At the end of August, an outdoor cinema screen is coming to Cadwell Farm, and there will be some special screenings of films. Dirty Dancing, Mama Mia, and Breakfast at Tiffany’s being shown over the bank holiday weekend - if the weather holds, these promise to be very special evenings indeed - amongst such breathtaking surroundings.
The lavender from Cadwell Farm isn’t just available to buy from the shop on the farm, as well as producing products for sale at various local retailers, their products can be found at places such as Lambeth Palace, Hatfield House, and Knebworth House.
It is great to see a local retailer producing goods which are having such a wide reach, and with the handcreams and other products that are available, smelling as good as they do, I’m sure they will continue to thrive.
Things to do in your garden this month...
WHILE the weather has been so hot, the main thing that I have been doing in my garden is keeping it watered, but as we are now into August, which is one of the quieter months for things to do in the garden, there are a few things that you can be getting on with whilst we enjoy the last of the summer months.
Now is the time when you will be kept busy with harvesting those vegetables that you have been tending in the past few months – if you’ve been putting love into growing veg, it’s time for the reward to all of that hard work!
Make sure you keep dead-heading any flowers which need it – not only will it make your flowerbeds look tidier, but it will prolong the flowering season for most things.
Start looking at bulb catalogues, and in the garden centres/nurseries. The autumn bulbs will start to appear in the shops this month, so it’s a good time to start planning which bulbs you want (and can afford!) to buy.
Plant out wallflowers and sweet Williams for flowering next year; feed your hanging baskets/tubs; lift and dry off onions; assuming your strawberries have finished, cut off leaves and dig through between plants – taking runners for replacing older plants; if raspberries have finished, cut out this year’s fruiting canes and tie in the new growth for fruiting next year.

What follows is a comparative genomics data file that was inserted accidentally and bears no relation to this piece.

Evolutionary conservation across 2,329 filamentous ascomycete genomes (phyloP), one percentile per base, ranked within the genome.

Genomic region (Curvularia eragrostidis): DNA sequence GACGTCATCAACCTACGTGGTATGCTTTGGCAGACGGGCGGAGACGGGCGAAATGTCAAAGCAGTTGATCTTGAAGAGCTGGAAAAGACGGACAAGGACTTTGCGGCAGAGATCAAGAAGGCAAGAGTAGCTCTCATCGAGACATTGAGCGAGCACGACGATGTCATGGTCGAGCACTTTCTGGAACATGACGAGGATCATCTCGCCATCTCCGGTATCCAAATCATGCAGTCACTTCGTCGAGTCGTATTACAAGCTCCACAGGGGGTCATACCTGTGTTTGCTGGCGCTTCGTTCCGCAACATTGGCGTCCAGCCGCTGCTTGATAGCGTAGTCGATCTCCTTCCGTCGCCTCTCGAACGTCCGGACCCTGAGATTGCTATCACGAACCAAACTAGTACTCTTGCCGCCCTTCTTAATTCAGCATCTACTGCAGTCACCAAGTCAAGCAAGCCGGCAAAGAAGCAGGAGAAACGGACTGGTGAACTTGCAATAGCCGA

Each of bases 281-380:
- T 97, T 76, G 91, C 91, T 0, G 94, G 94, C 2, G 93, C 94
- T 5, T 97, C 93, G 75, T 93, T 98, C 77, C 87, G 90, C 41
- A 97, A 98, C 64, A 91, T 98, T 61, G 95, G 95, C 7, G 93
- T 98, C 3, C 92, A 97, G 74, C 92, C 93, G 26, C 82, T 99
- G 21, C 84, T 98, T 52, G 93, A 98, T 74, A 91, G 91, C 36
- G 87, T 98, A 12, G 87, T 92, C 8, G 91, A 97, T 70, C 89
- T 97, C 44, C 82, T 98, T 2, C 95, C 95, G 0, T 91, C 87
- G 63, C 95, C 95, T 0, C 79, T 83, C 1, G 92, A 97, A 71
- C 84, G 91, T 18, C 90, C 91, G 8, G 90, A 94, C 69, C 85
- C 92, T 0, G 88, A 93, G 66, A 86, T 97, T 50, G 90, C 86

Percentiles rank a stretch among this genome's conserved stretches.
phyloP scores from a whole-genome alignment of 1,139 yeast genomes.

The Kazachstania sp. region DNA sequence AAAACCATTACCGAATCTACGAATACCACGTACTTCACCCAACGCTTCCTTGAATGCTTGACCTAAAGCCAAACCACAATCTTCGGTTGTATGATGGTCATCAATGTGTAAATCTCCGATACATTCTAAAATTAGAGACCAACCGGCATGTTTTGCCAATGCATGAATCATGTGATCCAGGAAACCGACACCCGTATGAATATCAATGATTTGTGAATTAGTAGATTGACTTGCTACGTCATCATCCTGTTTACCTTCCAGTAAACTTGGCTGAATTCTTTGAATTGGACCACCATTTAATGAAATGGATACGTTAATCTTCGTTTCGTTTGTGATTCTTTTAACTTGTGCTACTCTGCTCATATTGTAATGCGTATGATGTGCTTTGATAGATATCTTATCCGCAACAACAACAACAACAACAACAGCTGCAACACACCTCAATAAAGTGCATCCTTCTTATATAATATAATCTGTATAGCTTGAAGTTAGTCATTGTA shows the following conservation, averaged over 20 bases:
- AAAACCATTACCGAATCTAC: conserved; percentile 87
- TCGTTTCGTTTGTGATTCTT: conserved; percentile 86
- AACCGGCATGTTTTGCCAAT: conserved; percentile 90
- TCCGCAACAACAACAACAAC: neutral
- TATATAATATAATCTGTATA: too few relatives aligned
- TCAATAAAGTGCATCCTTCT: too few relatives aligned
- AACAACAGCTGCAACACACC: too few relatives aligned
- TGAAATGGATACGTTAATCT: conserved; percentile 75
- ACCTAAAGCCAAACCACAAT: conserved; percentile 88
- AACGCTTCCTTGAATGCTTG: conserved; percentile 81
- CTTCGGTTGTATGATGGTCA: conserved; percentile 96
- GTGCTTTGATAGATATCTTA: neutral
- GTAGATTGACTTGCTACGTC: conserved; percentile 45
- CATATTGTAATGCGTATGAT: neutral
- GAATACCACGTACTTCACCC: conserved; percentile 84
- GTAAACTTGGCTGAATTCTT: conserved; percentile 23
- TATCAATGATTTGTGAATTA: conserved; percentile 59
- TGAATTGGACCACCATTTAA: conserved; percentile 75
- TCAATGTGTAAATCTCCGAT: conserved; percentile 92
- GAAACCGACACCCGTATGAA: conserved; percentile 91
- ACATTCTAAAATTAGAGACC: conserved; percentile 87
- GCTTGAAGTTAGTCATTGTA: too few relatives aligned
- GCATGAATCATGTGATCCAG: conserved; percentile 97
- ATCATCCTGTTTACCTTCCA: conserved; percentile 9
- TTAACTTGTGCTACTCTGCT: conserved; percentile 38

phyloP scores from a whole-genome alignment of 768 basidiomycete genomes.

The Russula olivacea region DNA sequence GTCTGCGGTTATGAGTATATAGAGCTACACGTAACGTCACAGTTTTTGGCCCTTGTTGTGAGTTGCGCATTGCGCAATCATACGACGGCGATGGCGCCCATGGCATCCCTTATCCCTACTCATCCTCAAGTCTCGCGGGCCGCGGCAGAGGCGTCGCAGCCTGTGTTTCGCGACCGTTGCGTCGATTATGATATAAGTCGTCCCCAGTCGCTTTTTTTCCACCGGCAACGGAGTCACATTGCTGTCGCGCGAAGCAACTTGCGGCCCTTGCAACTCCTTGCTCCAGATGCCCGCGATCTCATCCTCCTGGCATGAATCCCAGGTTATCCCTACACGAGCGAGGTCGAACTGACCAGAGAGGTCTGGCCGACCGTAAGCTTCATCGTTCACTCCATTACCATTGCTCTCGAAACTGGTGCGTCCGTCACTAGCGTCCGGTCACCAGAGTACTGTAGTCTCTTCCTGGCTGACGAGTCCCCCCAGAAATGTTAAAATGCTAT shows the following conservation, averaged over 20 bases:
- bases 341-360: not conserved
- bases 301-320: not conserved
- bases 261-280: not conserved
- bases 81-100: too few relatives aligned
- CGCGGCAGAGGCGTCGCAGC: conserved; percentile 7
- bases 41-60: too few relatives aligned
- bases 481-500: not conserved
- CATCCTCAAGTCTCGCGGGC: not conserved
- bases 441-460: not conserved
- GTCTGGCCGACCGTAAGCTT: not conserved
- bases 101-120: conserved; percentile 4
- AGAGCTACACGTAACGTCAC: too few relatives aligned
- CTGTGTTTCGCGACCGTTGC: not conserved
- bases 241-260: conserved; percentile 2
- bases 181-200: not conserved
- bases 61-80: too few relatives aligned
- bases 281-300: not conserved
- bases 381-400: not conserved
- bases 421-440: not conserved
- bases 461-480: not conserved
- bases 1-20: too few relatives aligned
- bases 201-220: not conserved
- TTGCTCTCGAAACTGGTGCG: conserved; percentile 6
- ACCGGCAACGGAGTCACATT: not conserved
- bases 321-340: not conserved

Most importantly, enjoy your garden – whilst the weather is as lovely as it has been recently, it’s a great excuse to sit out in the garden and enjoy all of your hard work, but don’t forget the suncream!
Focus on: Tatton Park Flower Show
THIS month I have also been doing some travelling up to Cheshire to attend the Tatton Park Flower Show.
To me, this felt very much like another version of the Hampton Court Flower Show, but in the north of the country.
There were some big differences though including a whole section which was dedicated to growing food, and showcased some projects by local schools, and ideas for growing food even if you don’t have much room.
There were lots of show gardens, like at most of the shows, but there were also some gardens which had been done by young garden designers, which I found to be really inspirational – particularly one which was designed to be “bee friendly” and incorporated a bee hive into the design.
One of the show gardens had exceptional planting, which I really fell in love with (pictured left), a mixture of all different kinds of plants, which gave the garden great texture, and real interest.
It really drew the eye to look at the planting, and to pick out what all of the individual plants were, it has given me lots of inspiration for my own flower beds.